Inaugural Lecture of Professor Simon Maskell

6:00pm - 8:00pm / Thursday 18th October 2018 / Venue: ELT Electrical Engineering & Electronics
Type: Lecture / Category: Department
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  • Suitable for: Staff, students and anyone with an interest in the subject
  • Admission: Free but booking required
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Samples of the Past, Present and an Uncertain Future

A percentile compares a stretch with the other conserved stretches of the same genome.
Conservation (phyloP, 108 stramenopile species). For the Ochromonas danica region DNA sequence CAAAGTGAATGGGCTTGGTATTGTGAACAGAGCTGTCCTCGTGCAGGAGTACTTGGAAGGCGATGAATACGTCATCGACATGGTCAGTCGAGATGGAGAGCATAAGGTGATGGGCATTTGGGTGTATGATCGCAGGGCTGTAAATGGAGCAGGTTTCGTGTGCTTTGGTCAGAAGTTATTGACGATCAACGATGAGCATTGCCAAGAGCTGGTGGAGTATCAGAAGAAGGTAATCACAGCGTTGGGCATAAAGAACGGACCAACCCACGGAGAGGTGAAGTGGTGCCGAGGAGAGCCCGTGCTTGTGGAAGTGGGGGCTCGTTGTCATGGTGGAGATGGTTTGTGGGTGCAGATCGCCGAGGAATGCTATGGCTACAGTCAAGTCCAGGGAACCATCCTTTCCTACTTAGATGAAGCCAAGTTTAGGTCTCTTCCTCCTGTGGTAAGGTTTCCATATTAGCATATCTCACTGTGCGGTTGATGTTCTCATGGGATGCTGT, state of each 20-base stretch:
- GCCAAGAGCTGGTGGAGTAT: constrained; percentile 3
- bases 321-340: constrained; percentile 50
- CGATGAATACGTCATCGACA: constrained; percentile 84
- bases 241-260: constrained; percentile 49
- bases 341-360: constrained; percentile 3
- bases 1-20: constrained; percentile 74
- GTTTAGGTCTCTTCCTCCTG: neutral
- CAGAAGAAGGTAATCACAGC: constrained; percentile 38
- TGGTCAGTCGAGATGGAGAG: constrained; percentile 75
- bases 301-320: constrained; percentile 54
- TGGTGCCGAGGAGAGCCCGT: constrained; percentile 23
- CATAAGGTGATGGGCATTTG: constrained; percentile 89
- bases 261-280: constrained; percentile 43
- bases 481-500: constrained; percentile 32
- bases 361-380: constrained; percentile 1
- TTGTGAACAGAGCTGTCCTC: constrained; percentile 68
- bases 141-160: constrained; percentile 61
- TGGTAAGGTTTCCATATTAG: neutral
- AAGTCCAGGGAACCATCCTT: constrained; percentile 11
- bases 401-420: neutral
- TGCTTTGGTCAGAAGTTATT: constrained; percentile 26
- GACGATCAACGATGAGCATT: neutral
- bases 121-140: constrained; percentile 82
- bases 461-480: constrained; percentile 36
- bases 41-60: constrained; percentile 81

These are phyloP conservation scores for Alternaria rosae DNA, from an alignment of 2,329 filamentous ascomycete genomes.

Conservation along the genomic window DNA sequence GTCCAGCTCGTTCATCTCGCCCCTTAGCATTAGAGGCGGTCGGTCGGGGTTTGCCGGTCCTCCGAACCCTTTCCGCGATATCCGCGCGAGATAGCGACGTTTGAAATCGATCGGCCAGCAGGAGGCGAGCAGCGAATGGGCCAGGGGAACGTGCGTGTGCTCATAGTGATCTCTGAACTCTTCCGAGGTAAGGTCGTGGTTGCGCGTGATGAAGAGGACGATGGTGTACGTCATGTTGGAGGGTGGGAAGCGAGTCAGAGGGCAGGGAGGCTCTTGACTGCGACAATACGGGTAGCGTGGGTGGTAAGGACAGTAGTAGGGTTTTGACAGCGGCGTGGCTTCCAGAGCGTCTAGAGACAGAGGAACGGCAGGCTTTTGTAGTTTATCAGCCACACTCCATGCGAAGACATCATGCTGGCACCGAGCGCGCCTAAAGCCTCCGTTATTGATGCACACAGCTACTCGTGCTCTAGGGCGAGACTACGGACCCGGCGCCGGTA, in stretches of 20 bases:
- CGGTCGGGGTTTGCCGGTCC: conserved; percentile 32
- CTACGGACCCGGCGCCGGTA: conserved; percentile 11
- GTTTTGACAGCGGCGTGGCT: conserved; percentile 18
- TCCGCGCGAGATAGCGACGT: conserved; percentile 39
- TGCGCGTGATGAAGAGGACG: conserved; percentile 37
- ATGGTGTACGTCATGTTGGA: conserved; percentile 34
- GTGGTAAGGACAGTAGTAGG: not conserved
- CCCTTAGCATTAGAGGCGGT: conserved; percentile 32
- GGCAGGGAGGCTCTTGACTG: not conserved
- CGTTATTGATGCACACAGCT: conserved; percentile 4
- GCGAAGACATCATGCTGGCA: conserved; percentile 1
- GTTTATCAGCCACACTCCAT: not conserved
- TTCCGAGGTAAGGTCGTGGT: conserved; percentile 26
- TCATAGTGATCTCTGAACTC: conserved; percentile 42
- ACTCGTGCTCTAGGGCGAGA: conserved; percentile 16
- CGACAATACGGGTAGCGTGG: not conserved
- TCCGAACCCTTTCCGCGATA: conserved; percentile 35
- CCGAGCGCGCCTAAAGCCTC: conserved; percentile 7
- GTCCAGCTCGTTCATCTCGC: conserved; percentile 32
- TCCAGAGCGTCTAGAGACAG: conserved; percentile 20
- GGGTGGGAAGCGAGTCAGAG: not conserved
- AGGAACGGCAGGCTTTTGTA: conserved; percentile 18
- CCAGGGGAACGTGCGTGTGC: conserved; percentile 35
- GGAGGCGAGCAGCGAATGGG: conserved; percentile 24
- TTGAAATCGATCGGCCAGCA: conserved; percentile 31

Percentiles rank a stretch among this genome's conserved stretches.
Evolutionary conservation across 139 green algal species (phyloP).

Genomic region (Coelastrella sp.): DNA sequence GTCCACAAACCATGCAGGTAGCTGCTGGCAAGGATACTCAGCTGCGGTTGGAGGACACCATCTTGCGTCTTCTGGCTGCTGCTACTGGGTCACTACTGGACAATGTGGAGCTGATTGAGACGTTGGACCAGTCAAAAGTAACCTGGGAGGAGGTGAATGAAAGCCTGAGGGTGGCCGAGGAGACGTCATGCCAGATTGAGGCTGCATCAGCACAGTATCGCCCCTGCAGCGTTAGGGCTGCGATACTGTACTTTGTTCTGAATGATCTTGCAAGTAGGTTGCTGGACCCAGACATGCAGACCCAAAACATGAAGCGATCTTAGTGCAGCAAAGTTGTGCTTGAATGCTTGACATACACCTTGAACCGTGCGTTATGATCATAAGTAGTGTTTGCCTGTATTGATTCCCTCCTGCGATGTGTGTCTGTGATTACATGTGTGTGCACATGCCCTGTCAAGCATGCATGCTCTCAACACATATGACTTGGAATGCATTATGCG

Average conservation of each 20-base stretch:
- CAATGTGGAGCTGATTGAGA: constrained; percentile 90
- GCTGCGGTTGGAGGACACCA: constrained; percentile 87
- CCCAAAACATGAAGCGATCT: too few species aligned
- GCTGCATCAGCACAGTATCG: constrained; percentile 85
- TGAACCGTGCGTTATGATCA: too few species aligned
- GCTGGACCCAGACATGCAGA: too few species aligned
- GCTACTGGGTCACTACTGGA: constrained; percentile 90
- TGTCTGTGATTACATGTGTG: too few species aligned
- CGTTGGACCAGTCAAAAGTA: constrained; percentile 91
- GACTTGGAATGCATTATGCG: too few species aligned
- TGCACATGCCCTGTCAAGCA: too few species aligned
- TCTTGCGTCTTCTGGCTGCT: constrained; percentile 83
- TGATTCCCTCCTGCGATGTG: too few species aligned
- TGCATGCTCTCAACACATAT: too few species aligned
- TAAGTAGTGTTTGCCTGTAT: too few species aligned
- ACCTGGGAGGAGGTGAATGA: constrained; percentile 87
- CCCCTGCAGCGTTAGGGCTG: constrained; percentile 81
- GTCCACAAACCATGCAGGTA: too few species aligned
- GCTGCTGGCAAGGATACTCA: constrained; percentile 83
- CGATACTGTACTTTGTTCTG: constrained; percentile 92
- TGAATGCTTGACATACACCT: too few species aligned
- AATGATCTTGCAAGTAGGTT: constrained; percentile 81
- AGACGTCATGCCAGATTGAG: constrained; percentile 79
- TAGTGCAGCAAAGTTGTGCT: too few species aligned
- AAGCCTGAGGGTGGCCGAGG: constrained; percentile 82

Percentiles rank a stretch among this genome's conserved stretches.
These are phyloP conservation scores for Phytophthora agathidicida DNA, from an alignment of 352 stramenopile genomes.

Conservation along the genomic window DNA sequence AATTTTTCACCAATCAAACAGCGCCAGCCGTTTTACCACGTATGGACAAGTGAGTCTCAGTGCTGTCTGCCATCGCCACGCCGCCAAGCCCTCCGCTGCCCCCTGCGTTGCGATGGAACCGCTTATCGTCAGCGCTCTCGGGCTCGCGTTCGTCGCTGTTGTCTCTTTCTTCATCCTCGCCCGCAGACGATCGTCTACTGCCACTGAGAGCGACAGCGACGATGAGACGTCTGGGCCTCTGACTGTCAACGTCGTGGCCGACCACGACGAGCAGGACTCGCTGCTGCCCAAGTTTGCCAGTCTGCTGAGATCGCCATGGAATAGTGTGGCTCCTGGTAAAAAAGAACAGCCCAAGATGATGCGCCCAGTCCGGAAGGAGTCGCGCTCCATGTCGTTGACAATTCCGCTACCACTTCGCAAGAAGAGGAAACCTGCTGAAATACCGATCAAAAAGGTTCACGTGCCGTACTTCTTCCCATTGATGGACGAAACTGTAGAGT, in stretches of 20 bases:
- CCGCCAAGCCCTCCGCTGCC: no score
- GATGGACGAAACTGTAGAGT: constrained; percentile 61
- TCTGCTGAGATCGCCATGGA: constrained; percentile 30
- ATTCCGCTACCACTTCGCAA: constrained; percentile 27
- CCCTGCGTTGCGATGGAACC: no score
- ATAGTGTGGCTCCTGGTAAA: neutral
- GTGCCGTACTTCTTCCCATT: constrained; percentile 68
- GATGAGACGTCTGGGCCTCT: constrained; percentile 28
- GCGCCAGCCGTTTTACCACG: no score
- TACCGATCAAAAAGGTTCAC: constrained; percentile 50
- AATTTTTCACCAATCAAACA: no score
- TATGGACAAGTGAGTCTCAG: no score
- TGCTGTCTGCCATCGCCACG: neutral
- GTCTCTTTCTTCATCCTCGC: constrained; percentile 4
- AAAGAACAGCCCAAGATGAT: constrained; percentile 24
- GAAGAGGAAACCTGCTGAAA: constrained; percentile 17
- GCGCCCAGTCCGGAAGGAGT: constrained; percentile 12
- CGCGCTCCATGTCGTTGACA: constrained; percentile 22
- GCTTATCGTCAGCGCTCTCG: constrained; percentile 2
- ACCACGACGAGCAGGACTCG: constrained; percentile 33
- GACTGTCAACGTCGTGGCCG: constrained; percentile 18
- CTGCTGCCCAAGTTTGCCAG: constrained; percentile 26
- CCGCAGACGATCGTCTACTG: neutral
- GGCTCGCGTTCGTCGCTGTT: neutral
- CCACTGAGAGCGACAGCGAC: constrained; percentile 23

We live in an uncertain world. Our experiences of the world give us clues as to what is happening. This inaugural lecture focuses on the process of using those experiences to improve our understanding of the world. The mathematics of solving that generic challenge is relevant to a wealth of specific problems. The mathematical solution demands that we need two kinds of model: one for how our experiences relate to the world and another for how the world evolves over time. Each of these models capture two kinds of understanding of the world: how the world is predictable and how it can behave in unexpected ways. The better the models the better the theoretical ability of the maths to provide useful information (so long as the better models are right). To turn that theoretical ability into practical utility, we need an algorithm. Thankfully, there is one algorithm that can be used whatever models are considered. That algorithm boils down to guessing: so long as the guessing isn’t too narrow minded, the more guesses you have, the better you can do (and big computers can do a lot of guessing). It transpires that this approach makes it possible to use previous guesses of what was happening to inform guesses of what is happening now. The same guesses can be extrapolated into the uncertain future and a related approach can be used to learn: to refine previous guesses as our experiences grow. This lecture will walk through this process with a focus on processing a video of a moving tennis ball to try to estimate its current velocity, predict where it will hit the ground and estimate the spin that the ball was hit with.